Lawyer Facebook Page (please help!)

18 replies
Hey Warriors,

A client of mine was recently working with a social media agency for the past 5 months. They did updates daily, but clearly bought fake likes for the client. The page has about 400 likes and absolutely no engagement (or visitors based on social insights).

I will be taking over the clients Facebook, and am looking for ideas on the best ways to grow it. I will have a small budget of $50 per month to put toward Facebook ads (page "like" generation) and post boosting (post "like" and "comment" generation), just to try to generate SOME engagement on the page.

The client is a lawyer, and doesn't want much humor with the social updates. So I largely have to keep the content related to bankruptcy law (which is pretty dry by nature). The client is targeting in their local area, so I will be creating advertisements to target people in their city and demographic specifically.

My question is this: What is the best way to run Facebook ads for this type of client? What would you do with $50 to spend monthly? (If your goal is to increase page likes and engagement on the page). I will be posting updates on the page daily, with images and call to actions/all that jazz. But I need some guidance on the best way to approach generating engagement with the $50 per month I have.

Thanks!
#facebook #lawyer #page
  • Profile picture of the author Rendition
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    • Profile picture of the author EzraWinter
      Depending on the lawyer's specific practice, it can be very difficult to drive social media, as people don't necessarily want to publicly engage with a lawyer.

      Again hard to say without knowing the area of law. I think community aggregators like Reddit and easily searchable networks like Twitter are better options (i.e. periodically search Boston car accident on Twitter if the lawyer does personal injury and reach out to people that way.) I was able to refer a highly lucrative case to a law firm client of mine, when they posted about something on Reddit, in the sub reddit for that person's city.

      A big problem with social media is assuming that all social media (or possibly any) is helpful for a specific goal. Facebook may not be all that effective here.
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  • Profile picture of the author PBMax
    Facebook is a beast, but that "beast" may be a dinosaur - especially for your client. I manage multiple FB pages and do ads, but even though I get real* likes from those ads, the engagement is low. You have to pay for engagement on top of the likes.

    (* There's a nasty rumor that Facebook either has a stockpile of dead accts they feed you random likes from mixed in with real ones OR they also use 3rd party like services. The only way to get around this is to hyper-target your client's neighborhood/service area. It will be expensive. $50 may get you 20-30 likes a month. Upside? Your client's a lawyer, ergo, charges outrageous fees. He only needs 1 or 2 leads from that...)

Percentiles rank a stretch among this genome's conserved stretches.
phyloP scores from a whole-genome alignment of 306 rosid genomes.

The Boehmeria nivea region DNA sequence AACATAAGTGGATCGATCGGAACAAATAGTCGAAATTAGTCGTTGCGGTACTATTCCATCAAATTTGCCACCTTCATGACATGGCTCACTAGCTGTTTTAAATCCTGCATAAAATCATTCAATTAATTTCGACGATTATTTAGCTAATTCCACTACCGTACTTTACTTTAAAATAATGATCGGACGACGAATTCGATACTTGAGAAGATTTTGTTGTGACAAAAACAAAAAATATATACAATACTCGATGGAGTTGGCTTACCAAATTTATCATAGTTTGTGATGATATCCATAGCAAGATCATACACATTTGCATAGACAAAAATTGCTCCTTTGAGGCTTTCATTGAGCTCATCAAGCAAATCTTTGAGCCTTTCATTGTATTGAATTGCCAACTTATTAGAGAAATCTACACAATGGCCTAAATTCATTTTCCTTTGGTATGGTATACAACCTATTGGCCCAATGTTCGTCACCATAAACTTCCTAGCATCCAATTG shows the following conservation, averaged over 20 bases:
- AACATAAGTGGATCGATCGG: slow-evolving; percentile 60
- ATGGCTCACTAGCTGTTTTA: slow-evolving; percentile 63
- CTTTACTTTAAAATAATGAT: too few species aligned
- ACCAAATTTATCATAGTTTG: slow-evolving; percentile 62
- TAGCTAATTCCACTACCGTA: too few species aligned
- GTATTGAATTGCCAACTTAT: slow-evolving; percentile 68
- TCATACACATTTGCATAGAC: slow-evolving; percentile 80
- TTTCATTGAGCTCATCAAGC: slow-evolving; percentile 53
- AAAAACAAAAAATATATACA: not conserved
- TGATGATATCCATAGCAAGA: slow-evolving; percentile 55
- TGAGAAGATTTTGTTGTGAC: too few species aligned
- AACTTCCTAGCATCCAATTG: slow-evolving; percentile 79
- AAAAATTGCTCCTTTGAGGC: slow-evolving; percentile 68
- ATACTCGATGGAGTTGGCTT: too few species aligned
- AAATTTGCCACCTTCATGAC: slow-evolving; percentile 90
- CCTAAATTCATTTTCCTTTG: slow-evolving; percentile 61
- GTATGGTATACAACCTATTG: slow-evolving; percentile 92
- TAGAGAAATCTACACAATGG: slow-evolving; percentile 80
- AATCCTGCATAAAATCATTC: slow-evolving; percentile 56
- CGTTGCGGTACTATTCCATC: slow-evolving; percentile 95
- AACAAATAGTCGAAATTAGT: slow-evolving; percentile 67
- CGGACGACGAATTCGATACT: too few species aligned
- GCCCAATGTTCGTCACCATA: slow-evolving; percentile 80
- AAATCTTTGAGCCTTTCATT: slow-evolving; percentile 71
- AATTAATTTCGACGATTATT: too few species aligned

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  • Profile picture of the author partyfavor
    I would stay clear away from buying likes. It's just not worth it. Either dummy accounts or even real people that just don't get the reach anyways.

    Use the ads to target a specific problem, and get those people to engage. So the ad isn't for likes, it's for post engage,ent or website clicks.

    IE an ad could be: had a traffic accident, click here for a free consultation, and one free week of massage for your pain. (Something like that) > they click over to a landing page to give their info > lawyer gets the lead and calls to close.

    Boom. FB works
    Lol
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  • Profile picture of the author partyfavor
    Also, I'd use the $50 as a test for one week, and if a few leads come in tell the lawyer to man up and spend some real money on ads LOL.

    Not a ton, but $10 a day can do wonders. $50 will gt something but im sure as a lawyer he charges a pretty penny, so pay up some ad dollars to do it right and he can be swimming in dollars.

    I spend $600 a month on ads, get 30-45 leads a month, and my coaching is $3-5k for a month. I have zero issues spending $600 to get in 9-15k in monthly sales. And that's on bad months with low close rates.

    Why save money with only $50, use it to test and then scale up!
    Imagine him asking the radio station for just one ad please. Run it once. Hehehe
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  • Profile picture of the author Rendition